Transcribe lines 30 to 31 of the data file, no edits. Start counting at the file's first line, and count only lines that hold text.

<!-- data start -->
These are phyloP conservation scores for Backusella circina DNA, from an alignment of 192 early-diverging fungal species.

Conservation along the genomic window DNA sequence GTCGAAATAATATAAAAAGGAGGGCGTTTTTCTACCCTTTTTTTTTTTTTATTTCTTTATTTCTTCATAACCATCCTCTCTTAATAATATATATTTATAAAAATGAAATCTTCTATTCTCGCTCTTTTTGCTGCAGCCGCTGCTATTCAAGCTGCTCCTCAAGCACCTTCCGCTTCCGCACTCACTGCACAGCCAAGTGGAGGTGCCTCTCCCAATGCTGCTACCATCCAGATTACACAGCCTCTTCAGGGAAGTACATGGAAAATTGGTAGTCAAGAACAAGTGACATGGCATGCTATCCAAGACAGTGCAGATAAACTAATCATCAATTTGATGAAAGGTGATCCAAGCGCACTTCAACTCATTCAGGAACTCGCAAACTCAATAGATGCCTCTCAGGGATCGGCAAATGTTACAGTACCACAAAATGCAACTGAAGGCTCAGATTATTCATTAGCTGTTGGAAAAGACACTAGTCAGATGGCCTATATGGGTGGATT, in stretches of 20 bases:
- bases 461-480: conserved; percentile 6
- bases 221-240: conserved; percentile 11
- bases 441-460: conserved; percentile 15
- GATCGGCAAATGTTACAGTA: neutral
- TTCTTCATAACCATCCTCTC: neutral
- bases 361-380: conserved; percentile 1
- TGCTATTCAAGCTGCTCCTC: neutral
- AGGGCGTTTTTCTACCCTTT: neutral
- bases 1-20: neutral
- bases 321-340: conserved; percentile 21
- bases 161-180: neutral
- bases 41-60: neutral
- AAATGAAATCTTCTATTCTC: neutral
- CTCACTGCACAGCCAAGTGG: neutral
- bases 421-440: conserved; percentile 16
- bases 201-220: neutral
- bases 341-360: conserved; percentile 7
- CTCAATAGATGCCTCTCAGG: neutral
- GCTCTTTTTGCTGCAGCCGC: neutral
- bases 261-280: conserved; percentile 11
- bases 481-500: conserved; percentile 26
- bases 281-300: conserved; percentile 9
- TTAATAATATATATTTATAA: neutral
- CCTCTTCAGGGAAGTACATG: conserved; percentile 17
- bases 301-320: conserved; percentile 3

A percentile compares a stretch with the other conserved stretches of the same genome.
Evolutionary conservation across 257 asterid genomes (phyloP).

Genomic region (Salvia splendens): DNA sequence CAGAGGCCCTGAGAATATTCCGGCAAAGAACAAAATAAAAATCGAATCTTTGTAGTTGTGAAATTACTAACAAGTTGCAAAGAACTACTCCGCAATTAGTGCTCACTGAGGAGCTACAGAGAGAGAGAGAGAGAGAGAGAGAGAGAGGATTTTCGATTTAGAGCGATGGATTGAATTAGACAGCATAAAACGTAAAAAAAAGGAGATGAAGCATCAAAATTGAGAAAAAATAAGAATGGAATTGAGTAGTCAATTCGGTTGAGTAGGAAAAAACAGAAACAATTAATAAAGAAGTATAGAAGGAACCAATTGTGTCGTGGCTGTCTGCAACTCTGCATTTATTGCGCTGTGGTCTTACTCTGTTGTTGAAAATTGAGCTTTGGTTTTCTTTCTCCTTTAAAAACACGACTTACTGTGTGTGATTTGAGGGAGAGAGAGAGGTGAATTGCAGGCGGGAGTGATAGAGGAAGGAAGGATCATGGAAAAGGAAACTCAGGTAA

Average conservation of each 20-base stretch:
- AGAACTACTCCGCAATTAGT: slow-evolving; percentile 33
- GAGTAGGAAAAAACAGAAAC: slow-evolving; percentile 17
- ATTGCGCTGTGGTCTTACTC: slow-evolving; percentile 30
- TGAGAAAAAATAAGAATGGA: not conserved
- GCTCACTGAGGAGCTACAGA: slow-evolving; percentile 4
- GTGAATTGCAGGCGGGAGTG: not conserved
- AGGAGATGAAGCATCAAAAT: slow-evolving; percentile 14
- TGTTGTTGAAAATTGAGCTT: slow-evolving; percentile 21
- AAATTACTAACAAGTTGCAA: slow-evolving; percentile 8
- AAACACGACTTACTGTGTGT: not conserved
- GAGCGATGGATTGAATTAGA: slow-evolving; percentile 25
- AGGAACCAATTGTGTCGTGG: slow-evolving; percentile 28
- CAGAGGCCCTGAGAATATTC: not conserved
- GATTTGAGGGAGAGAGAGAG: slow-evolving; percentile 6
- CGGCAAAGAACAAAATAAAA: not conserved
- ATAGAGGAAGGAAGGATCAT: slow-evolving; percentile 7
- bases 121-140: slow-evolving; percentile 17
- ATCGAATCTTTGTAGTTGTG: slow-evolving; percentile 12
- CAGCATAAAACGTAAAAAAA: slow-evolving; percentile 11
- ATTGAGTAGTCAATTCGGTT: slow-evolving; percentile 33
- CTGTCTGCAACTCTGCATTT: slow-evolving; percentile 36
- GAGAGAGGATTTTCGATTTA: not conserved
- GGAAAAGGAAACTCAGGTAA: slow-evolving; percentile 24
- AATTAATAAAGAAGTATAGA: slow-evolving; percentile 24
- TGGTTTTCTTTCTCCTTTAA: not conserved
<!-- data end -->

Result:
Genomic region (Salvia splendens): DNA sequence CAGAGGCCCTGAGAATATTCCGGCAAAGAACAAAATAAAAATCGAATCTTTGTAGTTGTGAAATTACTAACAAGTTGCAAAGAACTACTCCGCAATTAGTGCTCACTGAGGAGCTACAGAGAGAGAGAGAGAGAGAGAGAGAGAGAGGATTTTCGATTTAGAGCGATGGATTGAATTAGACAGCATAAAACGTAAAAAAAAGGAGATGAAGCATCAAAATTGAGAAAAAATAAGAATGGAATTGAGTAGTCAATTCGGTTGAGTAGGAAAAAACAGAAACAATTAATAAAGAAGTATAGAAGGAACCAATTGTGTCGTGGCTGTCTGCAACTCTGCATTTATTGCGCTGTGGTCTTACTCTGTTGTTGAAAATTGAGCTTTGGTTTTCTTTCTCCTTTAAAAACACGACTTACTGTGTGTGATTTGAGGGAGAGAGAGAGGTGAATTGCAGGCGGGAGTGATAGAGGAAGGAAGGATCATGGAAAAGGAAACTCAGGTAA

Average conservation of each 20-base stretch: